Stop Treating Men Like Shit
September 19, 2016 ~ Demetra Szatkowski
* Almost all of this information comes from Alison Armstrong’s work (see first footnote)
** LGBTQ community please see second footnote
I want to preface this by saying that if you are a woman and are anything like me, you’re probably already defensive before even beginning to read this essay. I honor that. I hear that.
I want to know if you are open to hearing a different side to your story.
This is an important question to answer - please answer it to yourself before you continue reading, because it is going to affect the way you take in the information.
I was talking to a friend one night, and she was talking about how much she adores men. How men have been so supportive and generous and kind to her lately, and she appreciates them so much, and they are such powerful beings.
I didn’t relate to that at all. I told her that. I didn’t even need one full hand to count the amount of men I have felt that way about throughout my entire life.
I was, for the first time, struck by the sadness of that, instead of just being angry about it. Because when I thought about significant interactions with men that have stood out in my life, I thought about being called a slut at the age of 10, by boys who didn’t get in trouble, because “boys will be boys.” I thought about wearing a low-cut shirt at the age of 13 and watching a married adult man blatantly stare at my chest, reminding me that I was a sexual object. I thought of every single cat-call and interaction I’ve ever had that has made me stand my guard, that has made me put hidden defenses up, that has forced me to see men in a different light.
But my friend had experiences like that too, and she was still describing men in this beautiful, powerful way. And knowing better than to try to convince me, she directed me to a book.
I value truth more than anything else in this world. And while reading, even as I felt myself wanting to argue every point that was made, I still couldn’t deny the fact that inside Alison’s work was research, was femininity, was truth.
My goal in writing this is to be a voice amongst powerful feminist women, of whom I am and have been, a voice that can be for and with women but yet is not speaking out against masculinity. How is that possible?
To all women: I feel your protests to this because I have already felt them. And yet, and still, I am dropping my guard. This material changes lives, and spread widely, I think it can change the way society relates as a whole.
This is a complex topic and one that I am not sure I can do justice to in trying to navigate and explain in such a linear way. But I will try, regardless.
Let’s go way back. To biology. To cave people.
We have men, hunting for food. Men are great at this, because their minds focus on one thing at a time. They are physically strong and wonderful at providing food and safety to women.
We have women, gathering fruits and taking care of babies, chatting with friends, sharing information, all at the same time. Women are great at this, because their minds rarely focus fully - instead they have a million different things in their heads at once.
I am skipping. I am oversimplifying. Alison’s talks (the one that goes into this is almost 4 hours long) and her books are better sources for more information.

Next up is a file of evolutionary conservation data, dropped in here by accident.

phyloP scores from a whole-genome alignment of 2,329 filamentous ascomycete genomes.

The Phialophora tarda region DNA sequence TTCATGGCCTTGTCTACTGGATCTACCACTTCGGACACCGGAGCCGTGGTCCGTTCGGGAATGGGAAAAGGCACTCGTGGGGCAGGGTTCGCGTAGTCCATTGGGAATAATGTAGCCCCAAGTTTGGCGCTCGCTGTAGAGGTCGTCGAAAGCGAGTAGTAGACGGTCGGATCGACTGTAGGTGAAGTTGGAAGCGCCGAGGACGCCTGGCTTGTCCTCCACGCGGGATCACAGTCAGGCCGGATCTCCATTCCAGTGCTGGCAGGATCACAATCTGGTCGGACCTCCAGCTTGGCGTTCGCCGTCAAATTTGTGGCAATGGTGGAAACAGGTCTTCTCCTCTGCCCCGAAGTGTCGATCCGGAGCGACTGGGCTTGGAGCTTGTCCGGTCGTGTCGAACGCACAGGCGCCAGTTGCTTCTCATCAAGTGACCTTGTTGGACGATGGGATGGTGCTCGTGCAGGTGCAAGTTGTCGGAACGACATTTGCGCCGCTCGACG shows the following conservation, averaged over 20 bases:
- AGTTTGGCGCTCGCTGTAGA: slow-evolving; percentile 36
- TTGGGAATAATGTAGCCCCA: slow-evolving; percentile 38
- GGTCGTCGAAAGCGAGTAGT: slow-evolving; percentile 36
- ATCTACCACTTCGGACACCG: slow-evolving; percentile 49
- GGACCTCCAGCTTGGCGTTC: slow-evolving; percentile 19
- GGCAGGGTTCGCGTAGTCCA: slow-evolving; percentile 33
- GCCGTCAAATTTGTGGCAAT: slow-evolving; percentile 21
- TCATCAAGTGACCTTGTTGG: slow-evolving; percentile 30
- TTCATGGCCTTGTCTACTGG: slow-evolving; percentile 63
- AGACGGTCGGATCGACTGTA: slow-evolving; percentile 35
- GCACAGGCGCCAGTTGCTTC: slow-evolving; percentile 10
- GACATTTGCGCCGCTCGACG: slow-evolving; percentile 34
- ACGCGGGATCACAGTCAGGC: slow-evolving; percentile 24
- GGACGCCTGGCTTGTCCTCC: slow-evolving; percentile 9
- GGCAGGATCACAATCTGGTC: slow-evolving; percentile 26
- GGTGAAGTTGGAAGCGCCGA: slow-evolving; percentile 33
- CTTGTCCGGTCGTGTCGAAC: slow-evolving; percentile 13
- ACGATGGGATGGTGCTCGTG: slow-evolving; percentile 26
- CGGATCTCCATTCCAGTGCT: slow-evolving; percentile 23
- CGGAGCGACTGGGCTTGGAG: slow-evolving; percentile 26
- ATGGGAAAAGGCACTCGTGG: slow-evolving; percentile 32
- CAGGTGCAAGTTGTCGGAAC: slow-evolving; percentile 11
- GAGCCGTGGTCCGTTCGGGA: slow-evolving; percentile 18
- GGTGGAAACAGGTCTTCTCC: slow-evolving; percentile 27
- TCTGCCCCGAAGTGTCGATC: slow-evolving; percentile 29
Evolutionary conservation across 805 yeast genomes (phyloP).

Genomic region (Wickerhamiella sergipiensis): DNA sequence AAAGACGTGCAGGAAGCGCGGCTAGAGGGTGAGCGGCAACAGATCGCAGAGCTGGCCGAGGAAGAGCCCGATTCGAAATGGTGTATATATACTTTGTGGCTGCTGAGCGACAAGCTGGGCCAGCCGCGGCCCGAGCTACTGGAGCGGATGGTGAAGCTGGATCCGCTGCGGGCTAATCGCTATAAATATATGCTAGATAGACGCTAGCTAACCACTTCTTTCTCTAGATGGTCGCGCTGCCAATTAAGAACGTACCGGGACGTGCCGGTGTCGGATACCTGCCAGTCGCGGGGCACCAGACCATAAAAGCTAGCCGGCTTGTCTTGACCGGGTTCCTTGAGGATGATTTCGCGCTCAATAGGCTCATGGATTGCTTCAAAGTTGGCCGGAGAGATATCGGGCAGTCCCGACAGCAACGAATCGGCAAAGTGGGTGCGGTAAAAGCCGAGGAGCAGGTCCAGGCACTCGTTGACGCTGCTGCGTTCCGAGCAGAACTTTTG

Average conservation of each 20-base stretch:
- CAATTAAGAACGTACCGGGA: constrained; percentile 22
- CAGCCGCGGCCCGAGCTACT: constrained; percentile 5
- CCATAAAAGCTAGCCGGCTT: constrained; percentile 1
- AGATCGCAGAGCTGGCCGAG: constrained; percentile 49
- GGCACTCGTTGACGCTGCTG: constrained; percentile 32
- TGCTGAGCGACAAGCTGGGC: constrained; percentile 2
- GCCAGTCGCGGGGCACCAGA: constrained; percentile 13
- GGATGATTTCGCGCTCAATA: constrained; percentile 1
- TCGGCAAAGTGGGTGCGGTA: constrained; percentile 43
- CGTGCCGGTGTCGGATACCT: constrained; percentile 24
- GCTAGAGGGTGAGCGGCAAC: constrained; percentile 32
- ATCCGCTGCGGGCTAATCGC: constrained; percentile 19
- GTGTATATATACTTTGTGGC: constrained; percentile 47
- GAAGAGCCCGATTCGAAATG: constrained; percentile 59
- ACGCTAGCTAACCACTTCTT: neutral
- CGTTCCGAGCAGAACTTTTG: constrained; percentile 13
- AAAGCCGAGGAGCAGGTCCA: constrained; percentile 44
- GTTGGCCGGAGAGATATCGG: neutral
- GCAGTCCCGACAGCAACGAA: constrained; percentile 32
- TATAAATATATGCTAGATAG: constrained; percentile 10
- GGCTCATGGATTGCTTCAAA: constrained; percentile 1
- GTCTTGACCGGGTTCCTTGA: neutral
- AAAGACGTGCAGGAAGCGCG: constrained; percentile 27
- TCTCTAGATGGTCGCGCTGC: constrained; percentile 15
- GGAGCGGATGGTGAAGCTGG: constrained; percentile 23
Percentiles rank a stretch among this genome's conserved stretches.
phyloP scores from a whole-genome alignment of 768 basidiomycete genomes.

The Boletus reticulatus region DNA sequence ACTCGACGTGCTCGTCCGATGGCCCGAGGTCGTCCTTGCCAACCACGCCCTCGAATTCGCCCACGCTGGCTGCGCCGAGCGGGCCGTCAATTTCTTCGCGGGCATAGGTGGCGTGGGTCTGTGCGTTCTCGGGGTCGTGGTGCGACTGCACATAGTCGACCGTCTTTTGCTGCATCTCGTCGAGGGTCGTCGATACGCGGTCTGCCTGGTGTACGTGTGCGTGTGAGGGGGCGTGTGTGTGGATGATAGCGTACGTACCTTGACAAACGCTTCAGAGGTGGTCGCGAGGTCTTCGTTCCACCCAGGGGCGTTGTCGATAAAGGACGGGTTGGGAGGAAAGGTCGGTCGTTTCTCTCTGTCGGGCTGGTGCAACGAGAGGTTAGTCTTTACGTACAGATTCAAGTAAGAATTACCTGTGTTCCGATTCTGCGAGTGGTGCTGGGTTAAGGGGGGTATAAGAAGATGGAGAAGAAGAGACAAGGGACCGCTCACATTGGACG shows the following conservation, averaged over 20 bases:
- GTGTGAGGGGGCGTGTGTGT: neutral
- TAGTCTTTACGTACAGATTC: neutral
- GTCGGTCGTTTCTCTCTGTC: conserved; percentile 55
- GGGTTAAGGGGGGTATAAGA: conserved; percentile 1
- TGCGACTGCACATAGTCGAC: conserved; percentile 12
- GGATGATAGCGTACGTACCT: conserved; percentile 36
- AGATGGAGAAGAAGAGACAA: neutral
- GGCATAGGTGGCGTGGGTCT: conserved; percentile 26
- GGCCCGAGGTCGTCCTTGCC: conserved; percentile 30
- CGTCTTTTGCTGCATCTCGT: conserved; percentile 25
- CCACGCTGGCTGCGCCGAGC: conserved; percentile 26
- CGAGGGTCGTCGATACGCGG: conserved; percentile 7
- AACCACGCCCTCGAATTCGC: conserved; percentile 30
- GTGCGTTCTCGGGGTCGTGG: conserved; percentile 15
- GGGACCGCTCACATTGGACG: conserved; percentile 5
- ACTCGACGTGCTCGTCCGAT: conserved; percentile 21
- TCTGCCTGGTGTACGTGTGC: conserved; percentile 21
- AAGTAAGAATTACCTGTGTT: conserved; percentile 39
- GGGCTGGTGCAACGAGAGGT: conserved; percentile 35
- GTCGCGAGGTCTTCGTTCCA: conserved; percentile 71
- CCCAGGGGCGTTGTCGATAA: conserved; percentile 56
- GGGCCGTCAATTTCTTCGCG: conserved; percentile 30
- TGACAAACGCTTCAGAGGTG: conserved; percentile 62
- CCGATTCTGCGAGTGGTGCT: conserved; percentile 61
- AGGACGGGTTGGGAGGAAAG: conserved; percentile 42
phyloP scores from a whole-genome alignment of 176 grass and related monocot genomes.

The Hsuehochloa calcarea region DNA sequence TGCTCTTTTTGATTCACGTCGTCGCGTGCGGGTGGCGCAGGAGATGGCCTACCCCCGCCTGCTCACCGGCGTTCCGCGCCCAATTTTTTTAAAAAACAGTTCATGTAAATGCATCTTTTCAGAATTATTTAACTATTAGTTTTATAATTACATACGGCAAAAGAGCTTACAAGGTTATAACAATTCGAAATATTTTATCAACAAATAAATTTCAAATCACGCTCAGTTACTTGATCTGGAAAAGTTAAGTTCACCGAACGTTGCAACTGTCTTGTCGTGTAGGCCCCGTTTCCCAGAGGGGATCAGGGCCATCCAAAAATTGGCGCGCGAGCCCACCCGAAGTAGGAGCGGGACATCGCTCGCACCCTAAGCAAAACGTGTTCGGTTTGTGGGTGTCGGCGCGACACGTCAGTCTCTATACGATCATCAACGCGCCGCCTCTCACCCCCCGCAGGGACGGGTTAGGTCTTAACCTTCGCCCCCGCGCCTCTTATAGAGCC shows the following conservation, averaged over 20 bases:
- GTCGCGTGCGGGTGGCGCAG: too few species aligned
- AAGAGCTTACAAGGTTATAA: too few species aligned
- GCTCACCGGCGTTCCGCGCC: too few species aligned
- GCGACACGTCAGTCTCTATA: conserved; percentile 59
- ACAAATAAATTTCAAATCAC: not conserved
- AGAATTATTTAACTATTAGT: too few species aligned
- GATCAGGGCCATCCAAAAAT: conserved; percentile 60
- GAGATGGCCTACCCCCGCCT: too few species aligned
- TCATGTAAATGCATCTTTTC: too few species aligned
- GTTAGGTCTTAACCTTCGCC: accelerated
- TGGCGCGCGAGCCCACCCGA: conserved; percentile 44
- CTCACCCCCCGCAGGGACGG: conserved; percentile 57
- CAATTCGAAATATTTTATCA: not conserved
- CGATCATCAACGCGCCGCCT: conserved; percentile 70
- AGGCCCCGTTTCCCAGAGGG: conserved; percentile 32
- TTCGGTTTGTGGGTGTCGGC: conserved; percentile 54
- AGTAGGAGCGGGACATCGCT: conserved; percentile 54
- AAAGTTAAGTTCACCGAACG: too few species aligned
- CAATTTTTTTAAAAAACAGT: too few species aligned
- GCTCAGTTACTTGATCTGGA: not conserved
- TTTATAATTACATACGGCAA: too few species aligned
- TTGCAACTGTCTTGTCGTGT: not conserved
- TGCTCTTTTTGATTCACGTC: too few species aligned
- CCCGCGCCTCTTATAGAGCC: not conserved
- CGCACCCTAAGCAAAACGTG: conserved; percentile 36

Cave women need men to keep them safe, both from outside dangers… and from men themselves. Women have an innate knowing that men are physically more powerful than we are (at least naturally) - and this makes us biologically fearful of men. This has (typically subconsciously) stuck with us in our modern world of today.
So what to do, in response to this? The solution is for women to keep pleasing men - to keep them on our side. We change ourselves to please men, and when that doesn’t work, we try to manipulate them. This typically doesn’t work, either. Women manipulate men and end up emasculating them. Men become angry and don’t meet the needs of women. Women become irritated and emasculate more. Men retreat or react. It creates a cycle.
“Women [today] are lacking the consciousness and self respect (which has been passed down to them by mothers with the same degenerative conditions) to even know, let alone acknowledge their own power and therefore are totally irresponsible with it…Women are powerful beings, but you put a little girl at the wheel of a vehicle that’s equipped for a mature adult and you’ve got a dangerous situation on your hands.”
Women held the ancient roles of priestesses, of goddesses, of witches. We are the connection to the universe. We are femininity, we are sex, we are a well of emotional depth. We are infinite, we are intuitive. We are the connection to nature itself, in a way that men are not, the way our bodies flow with the moon.
But what if men already know all of that, on some level? What if men already know how much they need women? What if men already recognize how much you are capable of being, of becoming? What if men already know how powerful you are?
What if when men ask if they can help you carry something they are asking because they want to help you and not because they don’t think you can do it?
Men have historically been threatened by the power of women. Women have also been threatened by the power of men. We are scared of each other. We treat one another as adversaries - even when we are in love with one another.
Women go to their girlfriends and complain about how men don’t do enough, how men don’t listen, how men don’t meet our emotional needs, how men are lazy and immature and dumb and assholes. We have ongoing jokes about how useless fathers are. And we reinforce one another. We have grown up in a society that suppresses women but reacts to that by emasculating men. Women grow up being taught to both manipulate and emasculate men. We are taught that men are the enemy. And in doing this we fail to recognize that men are not women and we end up missing out on all of the incredible qualities that men are capable of providing in the first place.